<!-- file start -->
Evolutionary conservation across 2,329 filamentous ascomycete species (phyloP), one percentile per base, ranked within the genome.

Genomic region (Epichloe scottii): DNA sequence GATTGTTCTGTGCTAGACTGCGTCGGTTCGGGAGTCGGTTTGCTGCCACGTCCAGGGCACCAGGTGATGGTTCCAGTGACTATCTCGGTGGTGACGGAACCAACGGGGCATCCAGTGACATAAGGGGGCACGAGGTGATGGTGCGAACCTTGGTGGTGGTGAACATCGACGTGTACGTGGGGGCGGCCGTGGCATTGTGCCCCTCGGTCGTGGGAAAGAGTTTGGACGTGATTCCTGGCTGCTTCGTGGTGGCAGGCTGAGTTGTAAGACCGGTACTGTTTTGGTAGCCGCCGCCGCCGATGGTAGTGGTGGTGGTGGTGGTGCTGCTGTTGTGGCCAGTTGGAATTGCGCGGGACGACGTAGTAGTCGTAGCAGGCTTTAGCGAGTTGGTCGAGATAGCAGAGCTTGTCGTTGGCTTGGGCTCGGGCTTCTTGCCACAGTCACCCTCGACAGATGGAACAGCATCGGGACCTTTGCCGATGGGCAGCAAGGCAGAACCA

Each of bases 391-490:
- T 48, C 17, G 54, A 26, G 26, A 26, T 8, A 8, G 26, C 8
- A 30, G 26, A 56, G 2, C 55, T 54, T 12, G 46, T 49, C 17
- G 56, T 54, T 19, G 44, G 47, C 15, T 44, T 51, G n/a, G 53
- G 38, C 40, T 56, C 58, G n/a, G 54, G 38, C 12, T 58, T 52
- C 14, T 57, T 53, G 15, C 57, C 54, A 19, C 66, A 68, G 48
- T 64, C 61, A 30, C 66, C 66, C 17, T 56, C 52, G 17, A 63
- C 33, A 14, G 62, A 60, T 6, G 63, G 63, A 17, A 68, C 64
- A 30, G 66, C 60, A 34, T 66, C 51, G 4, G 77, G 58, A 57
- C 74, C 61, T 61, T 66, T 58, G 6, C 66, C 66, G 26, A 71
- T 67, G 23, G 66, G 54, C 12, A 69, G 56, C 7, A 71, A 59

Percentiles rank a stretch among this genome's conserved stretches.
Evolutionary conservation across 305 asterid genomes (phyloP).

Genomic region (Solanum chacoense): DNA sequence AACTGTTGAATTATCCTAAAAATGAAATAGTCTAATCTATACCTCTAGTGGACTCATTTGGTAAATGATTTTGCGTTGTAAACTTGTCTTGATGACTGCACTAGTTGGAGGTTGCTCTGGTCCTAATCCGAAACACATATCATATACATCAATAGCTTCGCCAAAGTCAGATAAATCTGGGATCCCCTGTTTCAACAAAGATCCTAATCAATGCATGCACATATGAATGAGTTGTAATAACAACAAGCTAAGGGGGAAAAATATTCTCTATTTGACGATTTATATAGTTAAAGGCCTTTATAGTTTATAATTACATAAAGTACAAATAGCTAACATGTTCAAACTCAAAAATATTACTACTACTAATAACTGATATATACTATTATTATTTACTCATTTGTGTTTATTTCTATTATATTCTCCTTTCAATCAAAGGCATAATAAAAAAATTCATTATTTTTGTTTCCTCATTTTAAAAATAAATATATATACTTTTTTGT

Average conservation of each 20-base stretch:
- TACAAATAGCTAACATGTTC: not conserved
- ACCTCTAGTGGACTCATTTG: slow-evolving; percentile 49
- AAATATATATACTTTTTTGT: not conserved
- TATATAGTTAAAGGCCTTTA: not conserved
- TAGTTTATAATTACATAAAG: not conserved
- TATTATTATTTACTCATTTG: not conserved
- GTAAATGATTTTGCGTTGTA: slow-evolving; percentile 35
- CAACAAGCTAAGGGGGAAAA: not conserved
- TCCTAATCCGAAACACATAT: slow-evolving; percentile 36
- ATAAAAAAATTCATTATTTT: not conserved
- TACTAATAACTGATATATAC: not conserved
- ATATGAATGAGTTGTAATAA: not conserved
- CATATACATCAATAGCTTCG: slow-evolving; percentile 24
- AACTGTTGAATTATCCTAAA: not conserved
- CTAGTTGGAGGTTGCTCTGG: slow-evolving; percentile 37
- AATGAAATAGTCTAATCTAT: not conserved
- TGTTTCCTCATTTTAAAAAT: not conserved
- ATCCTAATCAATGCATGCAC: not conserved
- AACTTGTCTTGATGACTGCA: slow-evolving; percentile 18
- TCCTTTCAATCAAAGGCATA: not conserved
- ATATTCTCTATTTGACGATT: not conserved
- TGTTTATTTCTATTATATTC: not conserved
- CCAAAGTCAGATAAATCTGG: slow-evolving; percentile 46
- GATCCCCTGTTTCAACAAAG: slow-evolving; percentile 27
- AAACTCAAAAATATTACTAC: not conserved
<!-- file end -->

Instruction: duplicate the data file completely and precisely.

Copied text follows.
Evolutionary conservation across 2,329 filamentous ascomycete species (phyloP), one percentile per base, ranked within the genome.

Genomic region (Epichloe scottii): DNA sequence GATTGTTCTGTGCTAGACTGCGTCGGTTCGGGAGTCGGTTTGCTGCCACGTCCAGGGCACCAGGTGATGGTTCCAGTGACTATCTCGGTGGTGACGGAACCAACGGGGCATCCAGTGACATAAGGGGGCACGAGGTGATGGTGCGAACCTTGGTGGTGGTGAACATCGACGTGTACGTGGGGGCGGCCGTGGCATTGTGCCCCTCGGTCGTGGGAAAGAGTTTGGACGTGATTCCTGGCTGCTTCGTGGTGGCAGGCTGAGTTGTAAGACCGGTACTGTTTTGGTAGCCGCCGCCGCCGATGGTAGTGGTGGTGGTGGTGGTGCTGCTGTTGTGGCCAGTTGGAATTGCGCGGGACGACGTAGTAGTCGTAGCAGGCTTTAGCGAGTTGGTCGAGATAGCAGAGCTTGTCGTTGGCTTGGGCTCGGGCTTCTTGCCACAGTCACCCTCGACAGATGGAACAGCATCGGGACCTTTGCCGATGGGCAGCAAGGCAGAACCA

Each of bases 391-490:
- T 48, C 17, G 54, A 26, G 26, A 26, T 8, A 8, G 26, C 8
- A 30, G 26, A 56, G 2, C 55, T 54, T 12, G 46, T 49, C 17
- G 56, T 54, T 19, G 44, G 47, C 15, T 44, T 51, G n/a, G 53
- G 38, C 40, T 56, C 58, G n/a, G 54, G 38, C 12, T 58, T 52
- C 14, T 57, T 53, G 15, C 57, C 54, A 19, C 66, A 68, G 48
- T 64, C 61, A 30, C 66, C 66, C 17, T 56, C 52, G 17, A 63
- C 33, A 14, G 62, A 60, T 6, G 63, G 63, A 17, A 68, C 64
- A 30, G 66, C 60, A 34, T 66, C 51, G 4, G 77, G 58, A 57
- C 74, C 61, T 61, T 66, T 58, G 6, C 66, C 66, G 26, A 71
- T 67, G 23, G 66, G 54, C 12, A 69, G 56, C 7, A 71, A 59

Percentiles rank a stretch among this genome's conserved stretches.
Evolutionary conservation across 305 asterid genomes (phyloP).

Genomic region (Solanum chacoense): DNA sequence AACTGTTGAATTATCCTAAAAATGAAATAGTCTAATCTATACCTCTAGTGGACTCATTTGGTAAATGATTTTGCGTTGTAAACTTGTCTTGATGACTGCACTAGTTGGAGGTTGCTCTGGTCCTAATCCGAAACACATATCATATACATCAATAGCTTCGCCAAAGTCAGATAAATCTGGGATCCCCTGTTTCAACAAAGATCCTAATCAATGCATGCACATATGAATGAGTTGTAATAACAACAAGCTAAGGGGGAAAAATATTCTCTATTTGACGATTTATATAGTTAAAGGCCTTTATAGTTTATAATTACATAAAGTACAAATAGCTAACATGTTCAAACTCAAAAATATTACTACTACTAATAACTGATATATACTATTATTATTTACTCATTTGTGTTTATTTCTATTATATTCTCCTTTCAATCAAAGGCATAATAAAAAAATTCATTATTTTTGTTTCCTCATTTTAAAAATAAATATATATACTTTTTTGT

Average conservation of each 20-base stretch:
- TACAAATAGCTAACATGTTC: not conserved
- ACCTCTAGTGGACTCATTTG: slow-evolving; percentile 49
- AAATATATATACTTTTTTGT: not conserved
- TATATAGTTAAAGGCCTTTA: not conserved
- TAGTTTATAATTACATAAAG: not conserved
- TATTATTATTTACTCATTTG: not conserved
- GTAAATGATTTTGCGTTGTA: slow-evolving; percentile 35
- CAACAAGCTAAGGGGGAAAA: not conserved
- TCCTAATCCGAAACACATAT: slow-evolving; percentile 36
- ATAAAAAAATTCATTATTTT: not conserved
- TACTAATAACTGATATATAC: not conserved
- ATATGAATGAGTTGTAATAA: not conserved
- CATATACATCAATAGCTTCG: slow-evolving; percentile 24
- AACTGTTGAATTATCCTAAA: not conserved
- CTAGTTGGAGGTTGCTCTGG: slow-evolving; percentile 37
- AATGAAATAGTCTAATCTAT: not conserved
- TGTTTCCTCATTTTAAAAAT: not conserved
- ATCCTAATCAATGCATGCAC: not conserved
- AACTTGTCTTGATGACTGCA: slow-evolving; percentile 18
- TCCTTTCAATCAAAGGCATA: not conserved
- ATATTCTCTATTTGACGATT: not conserved
- TGTTTATTTCTATTATATTC: not conserved
- CCAAAGTCAGATAAATCTGG: slow-evolving; percentile 46
- GATCCCCTGTTTCAACAAAG: slow-evolving; percentile 27
- AAACTCAAAAATATTACTAC: not conserved